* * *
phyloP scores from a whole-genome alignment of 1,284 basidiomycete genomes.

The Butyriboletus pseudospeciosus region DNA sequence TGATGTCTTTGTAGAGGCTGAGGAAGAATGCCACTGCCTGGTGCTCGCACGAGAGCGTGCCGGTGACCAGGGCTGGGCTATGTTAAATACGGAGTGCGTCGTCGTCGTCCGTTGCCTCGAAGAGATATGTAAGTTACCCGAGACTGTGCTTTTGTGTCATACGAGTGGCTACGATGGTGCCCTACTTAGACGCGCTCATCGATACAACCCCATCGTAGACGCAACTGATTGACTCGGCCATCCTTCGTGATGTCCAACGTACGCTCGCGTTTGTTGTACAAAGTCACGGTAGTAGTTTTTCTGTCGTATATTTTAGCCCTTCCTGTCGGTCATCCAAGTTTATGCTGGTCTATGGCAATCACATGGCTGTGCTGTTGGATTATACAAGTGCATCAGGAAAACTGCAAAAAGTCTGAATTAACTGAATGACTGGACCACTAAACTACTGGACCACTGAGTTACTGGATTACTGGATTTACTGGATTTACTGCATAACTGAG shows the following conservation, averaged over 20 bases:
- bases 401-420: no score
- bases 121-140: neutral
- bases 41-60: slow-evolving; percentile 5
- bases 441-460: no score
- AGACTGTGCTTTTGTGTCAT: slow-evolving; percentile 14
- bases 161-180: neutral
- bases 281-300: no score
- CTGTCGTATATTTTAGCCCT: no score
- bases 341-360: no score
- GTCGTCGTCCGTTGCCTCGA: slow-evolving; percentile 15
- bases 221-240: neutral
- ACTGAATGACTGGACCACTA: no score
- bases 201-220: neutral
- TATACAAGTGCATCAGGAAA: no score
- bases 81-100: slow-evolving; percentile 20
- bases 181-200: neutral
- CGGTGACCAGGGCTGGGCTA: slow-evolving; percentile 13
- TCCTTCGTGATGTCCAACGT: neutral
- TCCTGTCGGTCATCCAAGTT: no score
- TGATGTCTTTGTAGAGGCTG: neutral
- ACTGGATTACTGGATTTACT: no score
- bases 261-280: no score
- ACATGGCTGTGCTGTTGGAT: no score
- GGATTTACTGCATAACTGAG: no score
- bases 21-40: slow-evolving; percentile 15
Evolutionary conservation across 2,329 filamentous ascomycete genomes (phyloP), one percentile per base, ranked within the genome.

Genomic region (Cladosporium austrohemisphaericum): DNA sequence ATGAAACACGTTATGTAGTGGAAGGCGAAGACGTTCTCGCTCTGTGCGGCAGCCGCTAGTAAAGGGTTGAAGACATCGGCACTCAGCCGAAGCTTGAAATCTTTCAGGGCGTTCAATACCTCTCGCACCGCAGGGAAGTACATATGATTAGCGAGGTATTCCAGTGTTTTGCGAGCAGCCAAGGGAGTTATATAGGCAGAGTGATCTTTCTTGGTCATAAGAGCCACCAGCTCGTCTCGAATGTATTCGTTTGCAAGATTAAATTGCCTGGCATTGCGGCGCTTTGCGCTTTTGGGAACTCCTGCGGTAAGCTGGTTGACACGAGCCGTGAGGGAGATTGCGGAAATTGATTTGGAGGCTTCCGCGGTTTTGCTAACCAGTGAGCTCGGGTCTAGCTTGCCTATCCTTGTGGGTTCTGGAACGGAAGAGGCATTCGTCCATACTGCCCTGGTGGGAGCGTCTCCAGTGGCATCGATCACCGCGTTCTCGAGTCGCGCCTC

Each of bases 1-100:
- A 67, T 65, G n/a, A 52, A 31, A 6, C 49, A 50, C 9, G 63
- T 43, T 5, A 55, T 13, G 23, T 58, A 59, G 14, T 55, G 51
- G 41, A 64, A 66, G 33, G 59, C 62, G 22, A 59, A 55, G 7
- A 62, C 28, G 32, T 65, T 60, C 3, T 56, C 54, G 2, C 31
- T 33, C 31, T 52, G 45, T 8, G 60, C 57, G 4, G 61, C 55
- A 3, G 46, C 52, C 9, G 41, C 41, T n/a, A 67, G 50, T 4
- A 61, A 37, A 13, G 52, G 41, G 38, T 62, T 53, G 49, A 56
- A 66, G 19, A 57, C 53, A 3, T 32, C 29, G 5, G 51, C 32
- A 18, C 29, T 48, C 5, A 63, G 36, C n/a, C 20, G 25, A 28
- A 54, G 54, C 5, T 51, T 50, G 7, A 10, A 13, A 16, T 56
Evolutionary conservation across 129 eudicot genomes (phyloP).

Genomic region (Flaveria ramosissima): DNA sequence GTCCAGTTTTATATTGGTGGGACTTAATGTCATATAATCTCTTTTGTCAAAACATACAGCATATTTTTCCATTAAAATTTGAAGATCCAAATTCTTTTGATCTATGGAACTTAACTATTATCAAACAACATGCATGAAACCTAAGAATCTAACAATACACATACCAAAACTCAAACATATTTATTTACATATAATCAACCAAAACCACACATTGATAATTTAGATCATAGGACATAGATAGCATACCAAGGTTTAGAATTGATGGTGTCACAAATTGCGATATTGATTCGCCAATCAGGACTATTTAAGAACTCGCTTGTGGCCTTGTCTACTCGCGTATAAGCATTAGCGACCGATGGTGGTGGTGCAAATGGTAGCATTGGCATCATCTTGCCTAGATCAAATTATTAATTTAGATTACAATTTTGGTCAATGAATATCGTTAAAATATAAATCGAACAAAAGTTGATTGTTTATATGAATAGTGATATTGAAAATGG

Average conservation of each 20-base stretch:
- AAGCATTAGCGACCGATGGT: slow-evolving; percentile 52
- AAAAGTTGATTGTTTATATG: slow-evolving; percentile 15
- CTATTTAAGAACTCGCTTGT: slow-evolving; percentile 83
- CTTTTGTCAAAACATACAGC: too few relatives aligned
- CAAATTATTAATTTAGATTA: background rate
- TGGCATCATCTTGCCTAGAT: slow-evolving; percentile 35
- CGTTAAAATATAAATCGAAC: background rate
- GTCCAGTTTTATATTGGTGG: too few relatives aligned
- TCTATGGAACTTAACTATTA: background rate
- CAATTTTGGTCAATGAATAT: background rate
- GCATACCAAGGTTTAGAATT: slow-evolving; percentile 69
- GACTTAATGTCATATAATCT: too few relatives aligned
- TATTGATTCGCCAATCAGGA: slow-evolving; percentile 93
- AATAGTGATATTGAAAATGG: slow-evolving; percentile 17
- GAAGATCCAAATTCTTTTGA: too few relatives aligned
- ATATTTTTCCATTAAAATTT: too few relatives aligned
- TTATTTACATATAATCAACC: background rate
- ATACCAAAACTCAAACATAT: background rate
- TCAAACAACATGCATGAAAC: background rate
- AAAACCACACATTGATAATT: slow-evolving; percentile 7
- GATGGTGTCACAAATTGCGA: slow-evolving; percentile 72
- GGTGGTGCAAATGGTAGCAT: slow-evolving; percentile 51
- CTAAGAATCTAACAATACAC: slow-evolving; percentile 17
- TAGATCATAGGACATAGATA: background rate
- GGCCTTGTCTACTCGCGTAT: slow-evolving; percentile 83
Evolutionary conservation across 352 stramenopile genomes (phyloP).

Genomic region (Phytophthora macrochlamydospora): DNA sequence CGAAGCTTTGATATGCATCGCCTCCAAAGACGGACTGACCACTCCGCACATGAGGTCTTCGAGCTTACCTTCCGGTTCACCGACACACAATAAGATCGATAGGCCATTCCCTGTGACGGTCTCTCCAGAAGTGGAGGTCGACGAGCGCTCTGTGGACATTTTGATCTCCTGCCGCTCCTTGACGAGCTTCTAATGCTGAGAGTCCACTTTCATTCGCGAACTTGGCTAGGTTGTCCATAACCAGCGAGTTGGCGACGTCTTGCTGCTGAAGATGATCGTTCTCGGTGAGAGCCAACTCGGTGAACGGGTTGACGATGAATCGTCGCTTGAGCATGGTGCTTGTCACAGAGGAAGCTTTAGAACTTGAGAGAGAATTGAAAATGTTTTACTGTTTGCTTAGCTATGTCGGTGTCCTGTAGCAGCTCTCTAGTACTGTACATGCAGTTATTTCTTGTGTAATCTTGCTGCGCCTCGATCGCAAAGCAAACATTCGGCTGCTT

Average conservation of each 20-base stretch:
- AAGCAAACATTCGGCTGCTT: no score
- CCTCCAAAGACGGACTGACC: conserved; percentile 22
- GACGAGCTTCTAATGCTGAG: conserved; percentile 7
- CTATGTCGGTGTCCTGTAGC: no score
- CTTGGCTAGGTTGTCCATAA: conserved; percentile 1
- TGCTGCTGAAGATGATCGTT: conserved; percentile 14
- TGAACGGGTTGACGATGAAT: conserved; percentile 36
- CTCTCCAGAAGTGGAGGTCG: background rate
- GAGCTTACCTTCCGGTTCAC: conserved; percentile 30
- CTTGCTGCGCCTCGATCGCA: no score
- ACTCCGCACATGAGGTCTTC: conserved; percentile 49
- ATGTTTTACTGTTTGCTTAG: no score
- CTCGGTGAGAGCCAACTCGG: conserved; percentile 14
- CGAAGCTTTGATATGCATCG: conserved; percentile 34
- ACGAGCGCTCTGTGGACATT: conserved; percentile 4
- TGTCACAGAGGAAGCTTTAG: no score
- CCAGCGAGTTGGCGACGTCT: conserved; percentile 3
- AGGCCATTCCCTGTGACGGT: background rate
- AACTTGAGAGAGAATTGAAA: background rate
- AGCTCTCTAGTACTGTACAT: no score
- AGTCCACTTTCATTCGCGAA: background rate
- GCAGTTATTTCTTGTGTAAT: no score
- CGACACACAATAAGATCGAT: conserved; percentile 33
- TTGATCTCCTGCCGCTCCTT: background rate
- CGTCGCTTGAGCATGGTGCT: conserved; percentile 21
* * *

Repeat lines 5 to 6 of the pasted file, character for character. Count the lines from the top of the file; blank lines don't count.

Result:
- bases 41-60: slow-evolving; percentile 5
- bases 441-460: no score